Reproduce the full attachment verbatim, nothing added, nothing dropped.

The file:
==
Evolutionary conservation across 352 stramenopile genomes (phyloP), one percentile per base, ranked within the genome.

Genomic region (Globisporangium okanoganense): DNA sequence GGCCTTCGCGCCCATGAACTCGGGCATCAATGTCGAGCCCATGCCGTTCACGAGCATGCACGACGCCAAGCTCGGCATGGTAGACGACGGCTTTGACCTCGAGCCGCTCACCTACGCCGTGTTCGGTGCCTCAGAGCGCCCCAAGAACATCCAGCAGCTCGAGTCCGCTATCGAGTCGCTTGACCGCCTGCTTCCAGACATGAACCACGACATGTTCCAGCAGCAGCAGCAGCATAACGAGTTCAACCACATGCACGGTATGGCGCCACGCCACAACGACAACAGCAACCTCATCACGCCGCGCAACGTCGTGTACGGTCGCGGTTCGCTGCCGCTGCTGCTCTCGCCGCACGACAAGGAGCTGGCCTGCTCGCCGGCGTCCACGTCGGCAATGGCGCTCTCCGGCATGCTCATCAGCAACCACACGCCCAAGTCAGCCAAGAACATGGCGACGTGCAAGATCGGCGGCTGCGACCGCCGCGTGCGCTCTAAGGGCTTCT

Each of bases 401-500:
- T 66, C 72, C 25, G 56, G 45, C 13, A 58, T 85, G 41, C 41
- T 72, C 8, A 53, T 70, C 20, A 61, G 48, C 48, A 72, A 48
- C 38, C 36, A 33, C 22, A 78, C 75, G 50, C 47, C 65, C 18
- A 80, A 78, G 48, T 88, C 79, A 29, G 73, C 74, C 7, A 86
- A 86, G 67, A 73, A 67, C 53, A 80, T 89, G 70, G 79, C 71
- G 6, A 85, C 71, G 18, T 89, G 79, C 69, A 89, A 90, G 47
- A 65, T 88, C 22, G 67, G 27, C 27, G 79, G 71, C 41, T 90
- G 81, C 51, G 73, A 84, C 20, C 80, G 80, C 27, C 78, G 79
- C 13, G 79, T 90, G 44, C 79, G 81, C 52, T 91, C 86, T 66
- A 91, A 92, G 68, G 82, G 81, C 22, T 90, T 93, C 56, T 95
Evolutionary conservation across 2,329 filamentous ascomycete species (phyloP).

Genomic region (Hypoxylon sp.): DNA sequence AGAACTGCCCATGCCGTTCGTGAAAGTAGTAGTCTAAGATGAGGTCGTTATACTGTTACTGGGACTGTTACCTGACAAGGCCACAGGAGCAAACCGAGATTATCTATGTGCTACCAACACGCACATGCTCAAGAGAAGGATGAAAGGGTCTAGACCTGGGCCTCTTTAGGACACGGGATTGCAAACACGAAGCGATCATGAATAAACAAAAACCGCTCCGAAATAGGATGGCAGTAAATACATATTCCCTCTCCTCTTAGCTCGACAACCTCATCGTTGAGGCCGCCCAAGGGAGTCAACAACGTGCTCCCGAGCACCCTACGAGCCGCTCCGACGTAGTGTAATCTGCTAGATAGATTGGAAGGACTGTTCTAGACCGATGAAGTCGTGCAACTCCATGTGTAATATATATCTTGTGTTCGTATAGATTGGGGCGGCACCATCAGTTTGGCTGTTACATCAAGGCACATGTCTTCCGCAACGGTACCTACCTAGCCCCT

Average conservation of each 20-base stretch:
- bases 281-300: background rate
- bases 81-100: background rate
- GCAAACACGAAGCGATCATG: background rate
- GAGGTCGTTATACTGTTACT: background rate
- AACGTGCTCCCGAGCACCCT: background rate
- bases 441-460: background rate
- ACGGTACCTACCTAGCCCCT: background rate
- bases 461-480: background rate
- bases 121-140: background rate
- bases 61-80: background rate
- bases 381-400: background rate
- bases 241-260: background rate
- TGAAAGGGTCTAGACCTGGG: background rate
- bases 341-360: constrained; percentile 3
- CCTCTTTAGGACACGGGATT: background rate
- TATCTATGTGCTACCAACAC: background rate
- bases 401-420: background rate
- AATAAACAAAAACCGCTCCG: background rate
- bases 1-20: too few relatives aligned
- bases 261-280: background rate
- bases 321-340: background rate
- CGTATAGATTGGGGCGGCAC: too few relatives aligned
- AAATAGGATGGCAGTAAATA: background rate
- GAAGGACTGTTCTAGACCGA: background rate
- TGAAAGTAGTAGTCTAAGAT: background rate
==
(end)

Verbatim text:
Evolutionary conservation across 352 stramenopile genomes (phyloP), one percentile per base, ranked within the genome.

Genomic region (Globisporangium okanoganense): DNA sequence GGCCTTCGCGCCCATGAACTCGGGCATCAATGTCGAGCCCATGCCGTTCACGAGCATGCACGACGCCAAGCTCGGCATGGTAGACGACGGCTTTGACCTCGAGCCGCTCACCTACGCCGTGTTCGGTGCCTCAGAGCGCCCCAAGAACATCCAGCAGCTCGAGTCCGCTATCGAGTCGCTTGACCGCCTGCTTCCAGACATGAACCACGACATGTTCCAGCAGCAGCAGCAGCATAACGAGTTCAACCACATGCACGGTATGGCGCCACGCCACAACGACAACAGCAACCTCATCACGCCGCGCAACGTCGTGTACGGTCGCGGTTCGCTGCCGCTGCTGCTCTCGCCGCACGACAAGGAGCTGGCCTGCTCGCCGGCGTCCACGTCGGCAATGGCGCTCTCCGGCATGCTCATCAGCAACCACACGCCCAAGTCAGCCAAGAACATGGCGACGTGCAAGATCGGCGGCTGCGACCGCCGCGTGCGCTCTAAGGGCTTCT

Each of bases 401-500:
- T 66, C 72, C 25, G 56, G 45, C 13, A 58, T 85, G 41, C 41
- T 72, C 8, A 53, T 70, C 20, A 61, G 48, C 48, A 72, A 48
- C 38, C 36, A 33, C 22, A 78, C 75, G 50, C 47, C 65, C 18
- A 80, A 78, G 48, T 88, C 79, A 29, G 73, C 74, C 7, A 86
- A 86, G 67, A 73, A 67, C 53, A 80, T 89, G 70, G 79, C 71
- G 6, A 85, C 71, G 18, T 89, G 79, C 69, A 89, A 90, G 47
- A 65, T 88, C 22, G 67, G 27, C 27, G 79, G 71, C 41, T 90
- G 81, C 51, G 73, A 84, C 20, C 80, G 80, C 27, C 78, G 79
- C 13, G 79, T 90, G 44, C 79, G 81, C 52, T 91, C 86, T 66
- A 91, A 92, G 68, G 82, G 81, C 22, T 90, T 93, C 56, T 95
Evolutionary conservation across 2,329 filamentous ascomycete species (phyloP).

Genomic region (Hypoxylon sp.): DNA sequence AGAACTGCCCATGCCGTTCGTGAAAGTAGTAGTCTAAGATGAGGTCGTTATACTGTTACTGGGACTGTTACCTGACAAGGCCACAGGAGCAAACCGAGATTATCTATGTGCTACCAACACGCACATGCTCAAGAGAAGGATGAAAGGGTCTAGACCTGGGCCTCTTTAGGACACGGGATTGCAAACACGAAGCGATCATGAATAAACAAAAACCGCTCCGAAATAGGATGGCAGTAAATACATATTCCCTCTCCTCTTAGCTCGACAACCTCATCGTTGAGGCCGCCCAAGGGAGTCAACAACGTGCTCCCGAGCACCCTACGAGCCGCTCCGACGTAGTGTAATCTGCTAGATAGATTGGAAGGACTGTTCTAGACCGATGAAGTCGTGCAACTCCATGTGTAATATATATCTTGTGTTCGTATAGATTGGGGCGGCACCATCAGTTTGGCTGTTACATCAAGGCACATGTCTTCCGCAACGGTACCTACCTAGCCCCT

Average conservation of each 20-base stretch:
- bases 281-300: background rate
- bases 81-100: background rate
- GCAAACACGAAGCGATCATG: background rate
- GAGGTCGTTATACTGTTACT: background rate
- AACGTGCTCCCGAGCACCCT: background rate
- bases 441-460: background rate
- ACGGTACCTACCTAGCCCCT: background rate
- bases 461-480: background rate
- bases 121-140: background rate
- bases 61-80: background rate
- bases 381-400: background rate
- bases 241-260: background rate
- TGAAAGGGTCTAGACCTGGG: background rate
- bases 341-360: constrained; percentile 3
- CCTCTTTAGGACACGGGATT: background rate
- TATCTATGTGCTACCAACAC: background rate
- bases 401-420: background rate
- AATAAACAAAAACCGCTCCG: background rate
- bases 1-20: too few relatives aligned
- bases 261-280: background rate
- bases 321-340: background rate
- CGTATAGATTGGGGCGGCAC: too few relatives aligned
- AAATAGGATGGCAGTAAATA: background rate
- GAAGGACTGTTCTAGACCGA: background rate
- TGAAAGTAGTAGTCTAAGAT: background rate